Yet in 2016, the year after Willis seemed to settle the law, there were only three cases involving claims of an Akiba right, and all were contested by state governments. It was clear that governments, at least, were not yet ready to accept the arrival of any new paradigm in respect of commercial native title rights.

In Murray v Western Australia (No 5), an Akiba right was claimed and contested. McKerracher J briefly noted the developments in Akiba and Willis, and said Willis indicated significant “advances in jurisprudence concerning proof, formulation and extinguishment of native title rights”. His Honour applied Willis, and found that the Akiba right ought to be recognised in the case at hand. His Honour explicitly endorsed the wording of the Akiba right as an appropriate way to frame a claim for native title rights.

Shortly afterwards, in Rrumburriya Borroloola Claim Group v Northern Territory, an Akiba right was claimed, and again contested, this time by the Northern Territory Government. The NT essentially sought to relitigate arguments already dismissed by Willis. The NT argued that actual evidence of pre-sovereignty commercial activities is needed to establish an Akiba right and was lacking. It also argued that the absence of pre-sovereignty commercial activities meant that any native title right to take resources from the claim area would necessarily be silent as to whether or not resources may be taken for commercial purposes, but it should not logically follow from this silence that the applicants are therefore permitted now to take resources for commercial purposes.

These were all matters dealt with in Willis, and Mansfield J provided a substantial and illuminating exegesis of Willis before dismissing the Government’s arguments and determining that the Akiba right ought be recognised. The Territory also raised an argument about the significance of the fact that the Akiba right was a departure from past practices. Mansfield J acknowledged this, saying:

[I]t has been common in the Northern Territory to determine a native title [exclusive] right of possession, … and/or a non-exclusive native title right to share or exchange subsistence and other traditional resources …, but to provide that the native title rights and interests are for the personal or communal needs of the native title holders which are of a domestic or subsistence nature and not for any commercial or business purpose: … A similar approach has been taken in Queensland…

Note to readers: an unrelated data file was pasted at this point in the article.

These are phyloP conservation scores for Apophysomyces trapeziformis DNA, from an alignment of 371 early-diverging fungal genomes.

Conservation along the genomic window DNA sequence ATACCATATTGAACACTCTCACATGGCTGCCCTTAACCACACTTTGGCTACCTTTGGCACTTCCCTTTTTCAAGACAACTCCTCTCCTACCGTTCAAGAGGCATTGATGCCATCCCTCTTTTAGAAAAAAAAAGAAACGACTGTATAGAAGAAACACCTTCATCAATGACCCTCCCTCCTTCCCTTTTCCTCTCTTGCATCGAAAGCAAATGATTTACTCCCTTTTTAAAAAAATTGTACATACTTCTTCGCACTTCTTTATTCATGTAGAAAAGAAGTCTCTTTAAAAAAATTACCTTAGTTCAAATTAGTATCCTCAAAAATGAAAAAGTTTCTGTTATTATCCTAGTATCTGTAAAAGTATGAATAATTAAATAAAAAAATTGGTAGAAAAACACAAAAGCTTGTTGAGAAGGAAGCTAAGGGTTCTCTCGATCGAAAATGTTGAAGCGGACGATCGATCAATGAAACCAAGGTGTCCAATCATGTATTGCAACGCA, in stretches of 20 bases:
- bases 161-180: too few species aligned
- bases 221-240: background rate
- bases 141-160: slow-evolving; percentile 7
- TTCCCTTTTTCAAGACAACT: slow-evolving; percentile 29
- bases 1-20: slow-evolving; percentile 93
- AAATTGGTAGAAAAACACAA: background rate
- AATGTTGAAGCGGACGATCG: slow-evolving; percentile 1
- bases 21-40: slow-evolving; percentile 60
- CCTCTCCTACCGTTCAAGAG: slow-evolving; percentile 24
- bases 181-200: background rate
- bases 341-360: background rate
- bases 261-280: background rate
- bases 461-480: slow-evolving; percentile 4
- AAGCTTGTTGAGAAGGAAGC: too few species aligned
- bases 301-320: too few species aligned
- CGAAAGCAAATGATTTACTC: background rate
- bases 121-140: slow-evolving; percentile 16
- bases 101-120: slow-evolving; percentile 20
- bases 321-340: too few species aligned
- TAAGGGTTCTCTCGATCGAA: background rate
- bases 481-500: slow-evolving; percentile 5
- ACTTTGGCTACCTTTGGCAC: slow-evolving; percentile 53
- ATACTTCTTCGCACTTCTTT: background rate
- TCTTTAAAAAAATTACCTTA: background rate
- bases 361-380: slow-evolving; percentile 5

(It should be noted that a similar approach has indeed been taken in all relevant Australian states.) Mansfield J said these past practices do not “provide any assistance in determining the present applications” and dismissed this argument of the Territory too.

It is interesting to observe in passing that the same expert report of anthropologist Dr Scott Cane that was relied on by the applicants in Willis was also relied upon in Borroloola. This report was an instructive (and fascinating) account of pre-sovereignty trade throughout Aboriginal Australia, not limited to the claim area in Willis. It ambitiously sought to correct the received wisdom about pre-sovereignty Aboriginal societies and their capacity for commercial activities, and was singled out for effusive praise in Willis by both North J and then Jagot J on appeal. The report’s use in Borroloola suggests it may continue to be fruitfully deployed by applicants in future cases.

Late in 2016, Mortimer J handed down her decision of Narrier v Western Australia. In that case, an Akiba right was yet again claimed, and contested. The State made the familiar argument that there was insufficient evidence of pre-sovereignty use of resources for a commercial purpose. Mortimer J dismissed this argument and found an Akiba right should be recognised. She noted that where an Akiba right is claimed, the claimant does not bear the onus of proving actual exercise of that right for each conceivable purpose. This much had been firmly established by Willis.